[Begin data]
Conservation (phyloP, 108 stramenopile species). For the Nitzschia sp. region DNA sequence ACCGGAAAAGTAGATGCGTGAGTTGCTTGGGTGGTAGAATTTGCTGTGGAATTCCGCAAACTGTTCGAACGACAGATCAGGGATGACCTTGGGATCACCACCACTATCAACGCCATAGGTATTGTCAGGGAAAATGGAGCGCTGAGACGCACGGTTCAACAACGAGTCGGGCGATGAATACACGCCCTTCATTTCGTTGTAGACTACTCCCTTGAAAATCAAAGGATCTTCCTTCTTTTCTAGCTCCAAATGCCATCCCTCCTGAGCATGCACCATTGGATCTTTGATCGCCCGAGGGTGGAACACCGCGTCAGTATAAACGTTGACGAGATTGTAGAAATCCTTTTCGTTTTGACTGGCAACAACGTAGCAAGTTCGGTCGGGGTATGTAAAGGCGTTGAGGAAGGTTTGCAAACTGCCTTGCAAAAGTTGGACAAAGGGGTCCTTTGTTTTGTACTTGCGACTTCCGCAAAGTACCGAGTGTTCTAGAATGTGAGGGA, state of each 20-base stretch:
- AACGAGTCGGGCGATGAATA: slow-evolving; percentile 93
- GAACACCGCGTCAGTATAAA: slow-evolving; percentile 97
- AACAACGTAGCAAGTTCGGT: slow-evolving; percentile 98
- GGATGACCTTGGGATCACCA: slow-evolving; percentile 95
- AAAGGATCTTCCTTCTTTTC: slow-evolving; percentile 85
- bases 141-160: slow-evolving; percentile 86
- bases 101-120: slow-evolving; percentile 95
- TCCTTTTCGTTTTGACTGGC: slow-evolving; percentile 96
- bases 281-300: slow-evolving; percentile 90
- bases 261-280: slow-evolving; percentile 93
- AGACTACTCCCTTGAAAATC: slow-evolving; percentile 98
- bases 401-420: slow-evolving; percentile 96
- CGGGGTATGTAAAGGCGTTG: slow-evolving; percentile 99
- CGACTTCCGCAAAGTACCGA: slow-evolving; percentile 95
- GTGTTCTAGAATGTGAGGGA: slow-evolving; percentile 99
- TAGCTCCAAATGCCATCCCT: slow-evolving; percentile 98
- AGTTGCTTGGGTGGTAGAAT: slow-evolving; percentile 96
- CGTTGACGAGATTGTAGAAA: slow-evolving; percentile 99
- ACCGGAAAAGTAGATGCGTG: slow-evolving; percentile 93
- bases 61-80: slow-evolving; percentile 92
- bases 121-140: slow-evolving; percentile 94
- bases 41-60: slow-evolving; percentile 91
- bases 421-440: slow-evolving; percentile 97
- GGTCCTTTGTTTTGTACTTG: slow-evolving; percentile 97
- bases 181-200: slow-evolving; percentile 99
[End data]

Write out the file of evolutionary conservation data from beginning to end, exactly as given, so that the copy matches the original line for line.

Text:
Conservation (phyloP, 108 stramenopile species). For the Nitzschia sp. region DNA sequence ACCGGAAAAGTAGATGCGTGAGTTGCTTGGGTGGTAGAATTTGCTGTGGAATTCCGCAAACTGTTCGAACGACAGATCAGGGATGACCTTGGGATCACCACCACTATCAACGCCATAGGTATTGTCAGGGAAAATGGAGCGCTGAGACGCACGGTTCAACAACGAGTCGGGCGATGAATACACGCCCTTCATTTCGTTGTAGACTACTCCCTTGAAAATCAAAGGATCTTCCTTCTTTTCTAGCTCCAAATGCCATCCCTCCTGAGCATGCACCATTGGATCTTTGATCGCCCGAGGGTGGAACACCGCGTCAGTATAAACGTTGACGAGATTGTAGAAATCCTTTTCGTTTTGACTGGCAACAACGTAGCAAGTTCGGTCGGGGTATGTAAAGGCGTTGAGGAAGGTTTGCAAACTGCCTTGCAAAAGTTGGACAAAGGGGTCCTTTGTTTTGTACTTGCGACTTCCGCAAAGTACCGAGTGTTCTAGAATGTGAGGGA, state of each 20-base stretch:
- AACGAGTCGGGCGATGAATA: slow-evolving; percentile 93
- GAACACCGCGTCAGTATAAA: slow-evolving; percentile 97
- AACAACGTAGCAAGTTCGGT: slow-evolving; percentile 98
- GGATGACCTTGGGATCACCA: slow-evolving; percentile 95
- AAAGGATCTTCCTTCTTTTC: slow-evolving; percentile 85
- bases 141-160: slow-evolving; percentile 86
- bases 101-120: slow-evolving; percentile 95
- TCCTTTTCGTTTTGACTGGC: slow-evolving; percentile 96
- bases 281-300: slow-evolving; percentile 90
- bases 261-280: slow-evolving; percentile 93
- AGACTACTCCCTTGAAAATC: slow-evolving; percentile 98
- bases 401-420: slow-evolving; percentile 96
- CGGGGTATGTAAAGGCGTTG: slow-evolving; percentile 99
- CGACTTCCGCAAAGTACCGA: slow-evolving; percentile 95
- GTGTTCTAGAATGTGAGGGA: slow-evolving; percentile 99
- TAGCTCCAAATGCCATCCCT: slow-evolving; percentile 98
- AGTTGCTTGGGTGGTAGAAT: slow-evolving; percentile 96
- CGTTGACGAGATTGTAGAAA: slow-evolving; percentile 99
- ACCGGAAAAGTAGATGCGTG: slow-evolving; percentile 93
- bases 61-80: slow-evolving; percentile 92
- bases 121-140: slow-evolving; percentile 94
- bases 41-60: slow-evolving; percentile 91
- bases 421-440: slow-evolving; percentile 97
- GGTCCTTTGTTTTGTACTTG: slow-evolving; percentile 97
- bases 181-200: slow-evolving; percentile 99